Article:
Friday, September 18, 2015
Ain’t that America? We have whiskeys that don’t taste like whiskey (e.g., Fireball) and now a not-whiskey that tastes a little bit like whiskey, Oak by Absolut. Absolut is foundering and desperate. The pundits say it is whiskey, bourbon in particular, that is kicking vodka’s butt in the USA. Ergo, bourbon-flavored vodka. Never let it be said that Pernod Ricard doesn’t see and do the obvious.
It isn't bourbon-flavored vodka exactly, but most of bourbon's flavor does come from the new charred oak barrel in which it labors for several years. (The aging process is much more active than the 'slumber' metaphor usually used to describe it.) Oak by Absolut spends about six months in wood. They can't call it 'aged vodka.' That would be against the law. Instead, like the Tequila makers, they call it 'rested.' 'Rested on oak' is their description of the process.
Believe it or not, this isn't new. Seagram's gin used to have a slight yellow tint because it was 'rested' in used bourbon barrels for about three months before bottling. The neutral spirit (i.e., vodka) component of Seagrams Seven received the same treatment. There is even an official name for it; 'grain spirits.'
Seagrams could do this because their Lawrenceburg, Indiana plant distilled both neutral spirit and whiskey, and aged the whiskey there. The neutral spirit was flavored into gin there using a vacuum distillation process. They had a bottling plant just down the road, so freshly emptied barrels were always readily available.
It was quite a place. Corn and water went in, cases of Seagrams Seven and Seagrams Gin came out.
But then Seagrams was dissolved as a company and its assets sold separately. Today, the owner of the Indiana distillery is MGPI but the bottling plant is owned by Proximo. Although both Seagrams Seven Crown American Blended Whiskey and Seagrams Gin are still made at MGP, they are now owned by Diageo and Pernod, respectively, and shipped out in tankers to be bottled elsewhere. Technically, the 'resting' could still be done -- Pernod is doing it for Oak -- but Seagrams Seven and Seagrams Gin are price-sensitive products, so that extra expense has been deemed superfluous.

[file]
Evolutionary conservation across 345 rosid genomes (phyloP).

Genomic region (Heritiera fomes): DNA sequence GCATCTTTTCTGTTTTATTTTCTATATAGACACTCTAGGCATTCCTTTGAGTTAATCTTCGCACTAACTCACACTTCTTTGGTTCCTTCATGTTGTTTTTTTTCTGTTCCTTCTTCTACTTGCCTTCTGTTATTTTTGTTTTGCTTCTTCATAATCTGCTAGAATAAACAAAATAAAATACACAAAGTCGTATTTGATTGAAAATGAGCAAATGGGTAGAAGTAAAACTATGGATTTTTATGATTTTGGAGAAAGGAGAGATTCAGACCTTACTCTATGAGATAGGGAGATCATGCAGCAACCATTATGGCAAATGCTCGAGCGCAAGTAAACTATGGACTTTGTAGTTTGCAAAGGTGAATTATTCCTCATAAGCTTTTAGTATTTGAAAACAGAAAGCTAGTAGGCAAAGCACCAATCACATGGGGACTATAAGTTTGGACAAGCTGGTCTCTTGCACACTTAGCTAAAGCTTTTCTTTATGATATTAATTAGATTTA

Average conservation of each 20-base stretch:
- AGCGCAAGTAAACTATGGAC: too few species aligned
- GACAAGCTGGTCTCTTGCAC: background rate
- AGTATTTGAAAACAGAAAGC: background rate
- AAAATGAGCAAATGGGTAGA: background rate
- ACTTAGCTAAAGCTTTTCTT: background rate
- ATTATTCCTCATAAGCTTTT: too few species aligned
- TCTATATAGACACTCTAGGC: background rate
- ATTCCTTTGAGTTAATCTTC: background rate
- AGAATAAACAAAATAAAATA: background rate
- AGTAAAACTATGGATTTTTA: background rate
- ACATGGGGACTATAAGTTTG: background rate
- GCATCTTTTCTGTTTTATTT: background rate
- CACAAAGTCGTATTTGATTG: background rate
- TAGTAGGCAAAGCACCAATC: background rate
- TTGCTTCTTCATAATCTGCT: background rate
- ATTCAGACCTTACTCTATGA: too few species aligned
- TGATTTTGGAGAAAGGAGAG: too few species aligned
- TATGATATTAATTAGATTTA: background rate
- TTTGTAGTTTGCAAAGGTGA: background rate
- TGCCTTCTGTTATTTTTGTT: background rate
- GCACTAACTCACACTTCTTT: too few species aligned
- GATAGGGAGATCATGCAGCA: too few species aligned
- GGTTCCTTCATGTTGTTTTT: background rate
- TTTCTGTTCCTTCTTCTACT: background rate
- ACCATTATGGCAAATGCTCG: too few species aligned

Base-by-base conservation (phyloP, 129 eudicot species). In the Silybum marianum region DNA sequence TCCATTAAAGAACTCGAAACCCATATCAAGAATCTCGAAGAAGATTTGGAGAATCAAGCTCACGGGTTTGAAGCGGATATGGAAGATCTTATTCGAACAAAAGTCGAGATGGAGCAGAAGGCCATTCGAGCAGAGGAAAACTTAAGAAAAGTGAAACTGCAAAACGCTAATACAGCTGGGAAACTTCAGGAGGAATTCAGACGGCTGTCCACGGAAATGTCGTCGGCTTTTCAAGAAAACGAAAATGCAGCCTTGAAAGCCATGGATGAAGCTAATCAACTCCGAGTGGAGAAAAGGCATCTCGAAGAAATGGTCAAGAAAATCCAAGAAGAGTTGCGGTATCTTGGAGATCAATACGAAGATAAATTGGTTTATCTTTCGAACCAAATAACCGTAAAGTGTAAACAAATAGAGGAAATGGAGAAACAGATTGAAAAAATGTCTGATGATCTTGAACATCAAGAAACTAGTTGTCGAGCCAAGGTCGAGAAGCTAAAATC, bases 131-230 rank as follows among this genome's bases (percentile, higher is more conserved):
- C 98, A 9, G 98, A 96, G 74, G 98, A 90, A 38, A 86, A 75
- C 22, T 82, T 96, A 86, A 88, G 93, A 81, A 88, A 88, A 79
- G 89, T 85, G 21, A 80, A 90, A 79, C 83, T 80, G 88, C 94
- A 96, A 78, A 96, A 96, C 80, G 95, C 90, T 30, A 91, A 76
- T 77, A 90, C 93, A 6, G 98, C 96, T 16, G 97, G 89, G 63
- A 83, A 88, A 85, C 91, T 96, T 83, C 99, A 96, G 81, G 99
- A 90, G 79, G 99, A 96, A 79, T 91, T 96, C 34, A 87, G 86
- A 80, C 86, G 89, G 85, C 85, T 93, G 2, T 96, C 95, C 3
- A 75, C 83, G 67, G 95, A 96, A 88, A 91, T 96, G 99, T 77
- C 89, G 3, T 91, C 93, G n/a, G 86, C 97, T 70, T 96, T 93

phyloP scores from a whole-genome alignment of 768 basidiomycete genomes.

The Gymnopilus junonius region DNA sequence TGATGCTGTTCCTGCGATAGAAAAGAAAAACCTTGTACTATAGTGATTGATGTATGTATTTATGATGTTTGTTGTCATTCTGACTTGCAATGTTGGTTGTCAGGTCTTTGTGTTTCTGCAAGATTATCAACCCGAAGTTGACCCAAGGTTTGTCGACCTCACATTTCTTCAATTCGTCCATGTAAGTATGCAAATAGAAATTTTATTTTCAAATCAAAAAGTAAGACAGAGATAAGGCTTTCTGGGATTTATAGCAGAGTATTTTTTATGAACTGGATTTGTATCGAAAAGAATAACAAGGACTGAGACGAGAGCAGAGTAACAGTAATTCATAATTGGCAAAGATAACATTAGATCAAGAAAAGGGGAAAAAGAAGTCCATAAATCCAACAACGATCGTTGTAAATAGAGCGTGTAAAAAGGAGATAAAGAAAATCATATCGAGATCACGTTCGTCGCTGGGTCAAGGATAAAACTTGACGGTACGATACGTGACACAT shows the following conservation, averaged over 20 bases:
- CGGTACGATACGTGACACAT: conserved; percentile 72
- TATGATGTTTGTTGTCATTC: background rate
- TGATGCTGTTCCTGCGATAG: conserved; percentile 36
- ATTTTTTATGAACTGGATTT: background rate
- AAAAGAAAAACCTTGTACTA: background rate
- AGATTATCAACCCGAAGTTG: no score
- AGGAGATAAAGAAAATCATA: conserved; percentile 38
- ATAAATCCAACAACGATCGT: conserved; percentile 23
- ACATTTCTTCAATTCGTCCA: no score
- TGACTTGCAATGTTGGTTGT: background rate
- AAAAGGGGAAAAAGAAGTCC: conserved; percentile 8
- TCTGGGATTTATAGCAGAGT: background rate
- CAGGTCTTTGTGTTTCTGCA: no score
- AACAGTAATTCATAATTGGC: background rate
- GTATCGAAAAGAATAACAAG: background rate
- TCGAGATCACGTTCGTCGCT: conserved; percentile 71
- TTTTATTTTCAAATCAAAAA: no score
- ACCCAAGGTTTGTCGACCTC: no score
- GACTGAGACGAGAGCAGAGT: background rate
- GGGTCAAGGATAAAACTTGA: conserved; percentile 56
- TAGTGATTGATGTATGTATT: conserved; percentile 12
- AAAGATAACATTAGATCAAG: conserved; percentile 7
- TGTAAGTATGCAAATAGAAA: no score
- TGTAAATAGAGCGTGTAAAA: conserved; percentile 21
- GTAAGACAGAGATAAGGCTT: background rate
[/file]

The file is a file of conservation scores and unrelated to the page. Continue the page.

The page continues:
We don't know where Oak by Absolut is 'resting.' They say they are using Swedish, French, and American Oak, which might be interesting for a whiskey. For this I'm not sure it matters.
One of the greatest failures in the history of the American distilled spirits industry was Light Whiskey, introduced in 1968. At that time, vodka was kicking whiskey's ass and a nearly-neutral spirit with a little bit of characteristic whiskey flavor seemed like just the ticket. It wasn't. One of the biggest reasons people drink vodka is because they don't like the flavor of whiskey, so why would they drink a vodka that tastes even just a little bit like whiskey? They wouldn't, they didn't then, and they probably won't now.
I have not been offered a taste of it yet but when I am, I'll let you know.